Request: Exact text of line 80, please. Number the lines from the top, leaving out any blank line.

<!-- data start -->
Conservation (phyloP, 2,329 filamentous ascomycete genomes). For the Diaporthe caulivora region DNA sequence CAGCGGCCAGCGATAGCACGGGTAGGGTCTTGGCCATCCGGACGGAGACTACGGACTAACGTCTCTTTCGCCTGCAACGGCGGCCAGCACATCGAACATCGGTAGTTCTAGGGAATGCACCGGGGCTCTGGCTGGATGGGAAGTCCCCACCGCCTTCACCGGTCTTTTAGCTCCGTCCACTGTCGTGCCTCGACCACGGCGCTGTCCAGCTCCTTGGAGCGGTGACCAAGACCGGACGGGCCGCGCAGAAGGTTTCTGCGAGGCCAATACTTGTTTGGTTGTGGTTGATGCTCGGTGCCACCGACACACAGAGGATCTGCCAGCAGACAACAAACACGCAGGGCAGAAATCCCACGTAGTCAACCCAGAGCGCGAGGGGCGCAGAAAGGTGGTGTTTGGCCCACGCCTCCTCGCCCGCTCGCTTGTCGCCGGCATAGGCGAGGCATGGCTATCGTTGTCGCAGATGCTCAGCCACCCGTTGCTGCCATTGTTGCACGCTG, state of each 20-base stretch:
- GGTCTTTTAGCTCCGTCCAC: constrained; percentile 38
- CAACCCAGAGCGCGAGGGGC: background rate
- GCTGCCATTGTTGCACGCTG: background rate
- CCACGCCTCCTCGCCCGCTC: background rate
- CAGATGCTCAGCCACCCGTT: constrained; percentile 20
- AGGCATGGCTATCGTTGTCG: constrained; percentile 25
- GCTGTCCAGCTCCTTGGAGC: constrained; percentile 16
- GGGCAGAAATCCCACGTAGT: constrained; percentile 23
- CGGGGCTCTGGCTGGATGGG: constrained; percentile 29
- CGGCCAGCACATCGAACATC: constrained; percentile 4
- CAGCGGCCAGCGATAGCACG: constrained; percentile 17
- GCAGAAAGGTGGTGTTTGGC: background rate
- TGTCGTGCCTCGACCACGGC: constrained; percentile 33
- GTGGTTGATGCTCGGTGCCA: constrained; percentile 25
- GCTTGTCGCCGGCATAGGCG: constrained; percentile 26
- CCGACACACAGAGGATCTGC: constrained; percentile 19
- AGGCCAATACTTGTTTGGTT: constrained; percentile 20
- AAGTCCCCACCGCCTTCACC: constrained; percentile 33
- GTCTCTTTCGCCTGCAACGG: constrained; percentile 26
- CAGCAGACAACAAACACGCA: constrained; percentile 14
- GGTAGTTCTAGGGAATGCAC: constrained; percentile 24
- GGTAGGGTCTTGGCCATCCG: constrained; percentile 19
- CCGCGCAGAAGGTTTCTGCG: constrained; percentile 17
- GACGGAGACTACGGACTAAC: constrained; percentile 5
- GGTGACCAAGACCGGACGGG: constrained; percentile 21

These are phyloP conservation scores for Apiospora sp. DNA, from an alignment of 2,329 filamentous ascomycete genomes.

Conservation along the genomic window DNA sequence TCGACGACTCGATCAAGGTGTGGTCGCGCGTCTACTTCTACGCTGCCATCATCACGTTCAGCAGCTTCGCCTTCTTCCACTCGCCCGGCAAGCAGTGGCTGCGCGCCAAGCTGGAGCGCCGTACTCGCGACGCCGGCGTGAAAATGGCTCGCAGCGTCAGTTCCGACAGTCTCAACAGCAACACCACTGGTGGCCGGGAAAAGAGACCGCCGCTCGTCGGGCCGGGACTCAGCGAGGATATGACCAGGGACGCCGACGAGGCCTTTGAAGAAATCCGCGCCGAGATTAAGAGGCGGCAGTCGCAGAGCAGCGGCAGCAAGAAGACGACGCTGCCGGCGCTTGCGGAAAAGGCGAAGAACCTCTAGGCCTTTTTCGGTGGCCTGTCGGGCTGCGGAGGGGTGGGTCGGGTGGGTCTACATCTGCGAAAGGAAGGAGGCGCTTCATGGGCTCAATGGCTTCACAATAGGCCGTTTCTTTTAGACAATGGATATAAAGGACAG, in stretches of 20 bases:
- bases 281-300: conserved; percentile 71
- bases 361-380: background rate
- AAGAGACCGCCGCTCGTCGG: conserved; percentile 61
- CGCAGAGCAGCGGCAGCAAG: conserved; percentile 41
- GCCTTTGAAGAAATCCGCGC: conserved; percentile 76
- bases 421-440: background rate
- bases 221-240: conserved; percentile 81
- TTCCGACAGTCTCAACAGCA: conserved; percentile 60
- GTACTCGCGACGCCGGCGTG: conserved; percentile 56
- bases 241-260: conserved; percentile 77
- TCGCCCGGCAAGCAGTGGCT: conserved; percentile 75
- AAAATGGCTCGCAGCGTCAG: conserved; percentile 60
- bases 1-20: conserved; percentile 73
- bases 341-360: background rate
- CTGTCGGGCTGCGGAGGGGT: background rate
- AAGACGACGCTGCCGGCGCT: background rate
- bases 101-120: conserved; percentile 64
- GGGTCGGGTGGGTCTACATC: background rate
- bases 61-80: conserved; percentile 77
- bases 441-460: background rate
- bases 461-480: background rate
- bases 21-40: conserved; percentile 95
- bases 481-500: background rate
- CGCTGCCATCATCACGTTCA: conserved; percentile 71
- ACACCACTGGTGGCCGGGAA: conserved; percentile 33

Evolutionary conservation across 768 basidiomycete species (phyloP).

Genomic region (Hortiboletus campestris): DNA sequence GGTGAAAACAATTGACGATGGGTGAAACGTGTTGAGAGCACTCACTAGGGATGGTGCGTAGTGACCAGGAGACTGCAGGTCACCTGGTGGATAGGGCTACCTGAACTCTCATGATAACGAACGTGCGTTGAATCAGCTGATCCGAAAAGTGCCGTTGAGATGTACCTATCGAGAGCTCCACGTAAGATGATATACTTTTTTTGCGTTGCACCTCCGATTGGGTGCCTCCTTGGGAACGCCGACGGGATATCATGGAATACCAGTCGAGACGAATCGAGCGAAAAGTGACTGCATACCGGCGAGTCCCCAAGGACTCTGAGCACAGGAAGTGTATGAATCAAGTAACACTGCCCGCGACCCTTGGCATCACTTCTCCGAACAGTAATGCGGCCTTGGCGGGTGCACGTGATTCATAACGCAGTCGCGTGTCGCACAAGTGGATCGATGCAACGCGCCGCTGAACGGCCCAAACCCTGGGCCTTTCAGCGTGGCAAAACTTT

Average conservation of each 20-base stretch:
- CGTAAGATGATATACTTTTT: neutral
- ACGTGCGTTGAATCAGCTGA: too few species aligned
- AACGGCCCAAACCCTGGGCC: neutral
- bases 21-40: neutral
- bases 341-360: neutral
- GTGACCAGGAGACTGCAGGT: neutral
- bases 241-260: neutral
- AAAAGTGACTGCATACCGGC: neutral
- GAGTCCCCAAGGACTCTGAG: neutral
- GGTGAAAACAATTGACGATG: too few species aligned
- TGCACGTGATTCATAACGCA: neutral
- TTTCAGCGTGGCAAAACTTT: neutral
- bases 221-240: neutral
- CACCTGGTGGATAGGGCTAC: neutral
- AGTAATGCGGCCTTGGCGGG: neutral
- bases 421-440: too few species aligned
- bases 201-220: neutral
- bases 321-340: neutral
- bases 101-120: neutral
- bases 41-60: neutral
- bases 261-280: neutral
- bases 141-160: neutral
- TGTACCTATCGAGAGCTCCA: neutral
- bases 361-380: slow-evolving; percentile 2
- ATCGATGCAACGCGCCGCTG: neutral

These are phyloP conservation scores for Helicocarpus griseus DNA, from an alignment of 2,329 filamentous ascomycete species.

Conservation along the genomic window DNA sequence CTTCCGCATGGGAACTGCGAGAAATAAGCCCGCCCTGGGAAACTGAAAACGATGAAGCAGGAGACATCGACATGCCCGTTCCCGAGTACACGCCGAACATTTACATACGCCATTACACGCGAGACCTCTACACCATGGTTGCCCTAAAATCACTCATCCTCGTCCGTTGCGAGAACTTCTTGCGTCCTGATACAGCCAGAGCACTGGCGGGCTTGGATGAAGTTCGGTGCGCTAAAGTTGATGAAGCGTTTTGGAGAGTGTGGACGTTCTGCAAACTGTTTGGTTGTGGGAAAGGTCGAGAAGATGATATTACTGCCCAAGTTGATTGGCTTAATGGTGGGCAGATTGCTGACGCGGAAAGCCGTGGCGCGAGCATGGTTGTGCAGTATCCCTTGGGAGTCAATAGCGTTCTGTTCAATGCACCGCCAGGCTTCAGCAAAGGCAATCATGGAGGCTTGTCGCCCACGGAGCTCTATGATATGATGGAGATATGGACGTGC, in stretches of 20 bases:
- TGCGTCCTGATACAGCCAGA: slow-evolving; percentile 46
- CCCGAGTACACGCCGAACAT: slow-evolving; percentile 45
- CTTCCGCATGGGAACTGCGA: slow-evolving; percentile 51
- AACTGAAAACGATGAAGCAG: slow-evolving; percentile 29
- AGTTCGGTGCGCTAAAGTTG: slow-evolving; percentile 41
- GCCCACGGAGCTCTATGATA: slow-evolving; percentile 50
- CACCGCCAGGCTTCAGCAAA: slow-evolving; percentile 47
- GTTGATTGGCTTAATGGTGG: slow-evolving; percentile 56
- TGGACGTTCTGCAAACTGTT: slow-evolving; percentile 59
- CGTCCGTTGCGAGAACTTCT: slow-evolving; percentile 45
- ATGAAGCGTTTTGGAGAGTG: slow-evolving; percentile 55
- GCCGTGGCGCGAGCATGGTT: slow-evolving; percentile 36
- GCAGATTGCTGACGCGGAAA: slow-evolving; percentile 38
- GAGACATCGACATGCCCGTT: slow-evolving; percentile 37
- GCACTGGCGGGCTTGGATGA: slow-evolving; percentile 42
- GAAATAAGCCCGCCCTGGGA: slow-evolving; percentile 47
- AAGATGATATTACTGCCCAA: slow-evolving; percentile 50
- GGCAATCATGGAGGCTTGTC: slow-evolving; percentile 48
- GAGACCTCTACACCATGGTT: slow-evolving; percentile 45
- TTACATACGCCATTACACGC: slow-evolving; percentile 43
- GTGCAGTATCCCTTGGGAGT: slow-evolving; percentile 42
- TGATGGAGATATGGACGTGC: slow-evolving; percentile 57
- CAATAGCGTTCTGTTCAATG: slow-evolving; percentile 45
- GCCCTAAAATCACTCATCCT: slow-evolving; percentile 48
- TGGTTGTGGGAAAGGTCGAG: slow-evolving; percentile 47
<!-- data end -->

- bases 361-380: slow-evolving; percentile 2